Escape Europe and the U.S. With This Low-Risk, High-Return Market
The current market is a stock-picker’s nightmare. Despite a positive, though slightly uninspiring economic environment in the United States and still fairly strong growth in the emerging world, asset prices are trading on one thing these days… Headline risk out of Europe has caused the markets to ignore improvement in corporate earnings and has driven down risk-adjusted returns.
When stock markets decouple from the fundamentals in their own markets and trade solely on headline risk, smart investors look for a safe haven until the storm subsides. And I think I’ve found just that…
#-ad_banner-#Traditional safe-haven investments like gold, Bond Fund (NYSE: AGG) has increased only 2.3%, while the dollar has gained 2.8%. The Gold (NYSE: GLD) has actually lost 0.6%.and the dollar provide for protection, yet little possibility of growth. Since the beginning of the year, the iShares Barclays Aggregate
The problem with safe-haven investments is that you have to know when to return to stocks or you will miss out on the rebound in sentiment. This is tough to do and you run the risk of missing out on the best periods for returns.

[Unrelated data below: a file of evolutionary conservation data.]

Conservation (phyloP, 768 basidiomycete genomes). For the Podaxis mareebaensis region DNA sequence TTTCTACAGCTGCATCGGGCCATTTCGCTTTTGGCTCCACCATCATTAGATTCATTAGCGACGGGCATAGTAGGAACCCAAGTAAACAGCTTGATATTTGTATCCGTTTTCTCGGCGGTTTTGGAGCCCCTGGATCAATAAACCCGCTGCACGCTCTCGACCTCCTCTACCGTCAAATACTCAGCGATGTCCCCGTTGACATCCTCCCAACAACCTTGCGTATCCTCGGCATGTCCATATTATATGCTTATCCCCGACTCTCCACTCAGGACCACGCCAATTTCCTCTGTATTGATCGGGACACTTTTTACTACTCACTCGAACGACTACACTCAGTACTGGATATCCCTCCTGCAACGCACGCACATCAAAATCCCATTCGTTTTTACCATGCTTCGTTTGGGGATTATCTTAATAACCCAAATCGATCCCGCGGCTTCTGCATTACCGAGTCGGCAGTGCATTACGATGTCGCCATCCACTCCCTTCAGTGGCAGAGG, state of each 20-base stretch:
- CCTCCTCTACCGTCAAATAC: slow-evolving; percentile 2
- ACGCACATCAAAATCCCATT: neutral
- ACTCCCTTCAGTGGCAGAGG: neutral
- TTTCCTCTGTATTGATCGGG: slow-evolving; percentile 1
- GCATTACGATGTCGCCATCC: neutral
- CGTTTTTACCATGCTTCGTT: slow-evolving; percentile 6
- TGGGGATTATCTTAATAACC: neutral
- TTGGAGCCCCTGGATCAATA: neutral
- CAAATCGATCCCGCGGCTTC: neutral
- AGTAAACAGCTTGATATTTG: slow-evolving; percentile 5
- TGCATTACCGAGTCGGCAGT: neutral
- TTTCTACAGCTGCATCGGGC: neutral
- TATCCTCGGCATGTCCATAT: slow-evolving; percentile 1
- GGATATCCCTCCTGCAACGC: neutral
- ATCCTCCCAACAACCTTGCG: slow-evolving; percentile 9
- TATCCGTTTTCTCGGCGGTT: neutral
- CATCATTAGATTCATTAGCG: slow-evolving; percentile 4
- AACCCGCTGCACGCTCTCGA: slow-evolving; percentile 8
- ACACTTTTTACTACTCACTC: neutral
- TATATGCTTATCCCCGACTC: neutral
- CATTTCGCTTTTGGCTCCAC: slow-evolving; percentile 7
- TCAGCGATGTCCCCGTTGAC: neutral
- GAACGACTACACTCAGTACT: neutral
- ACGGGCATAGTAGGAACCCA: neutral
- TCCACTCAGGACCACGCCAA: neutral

What if I told you that there has been an investment which, since beginning of the year, has provided protection as well as growth? Would you think I was crazy if I told you it was also an emerging-market play?
Emerging-market growth with diversified safety
The Global X FTSE Andean 40 (NYSE: AND) is an exchange-traded fund (ETF) that tracks the performance of the 40 largest and most liquid companies in the markets of Chile, Colombia and Peru. The fund started trading in February 2011 when the three countries integrated trading in their equity markets, creating the largest market in Latin America by number of issuers.
The International Monetary Fund (IMF) is forecasting almost 6.0% average annual growth for these three countries in the next five years, while and gross domestic product per capita has increased by almost 4% a year in the past decade, well above the 0.67% growth in the United States. Sam Zell, billionaire Chairman of Equity International, is investing aggressively in the region and recently told Bloomberg that Colombia would be the, “next star of Latin America.” In the past seven years, the main indexes in these three countries have returned an annualized 18.6% compared with just 1.4% in the S&P 500.
The integrated market may see a bounce when Mexican stocks are listed either this year or next year and could see a rapid increase in capital flows when pension funds are allowed to trade the cross-border shares. This integration will most likely not cause aevent for the fund, as it is focused on the Andean region rather than strictly on the integrated market. More likely is that the addition of another country in the integrated market increase liquidity and international exposure for the stocks in the Andean region. Since the first integration, the market has allowed companies greater access to capital and lower costs of borrowing, which should increase profitability and growth in the long run.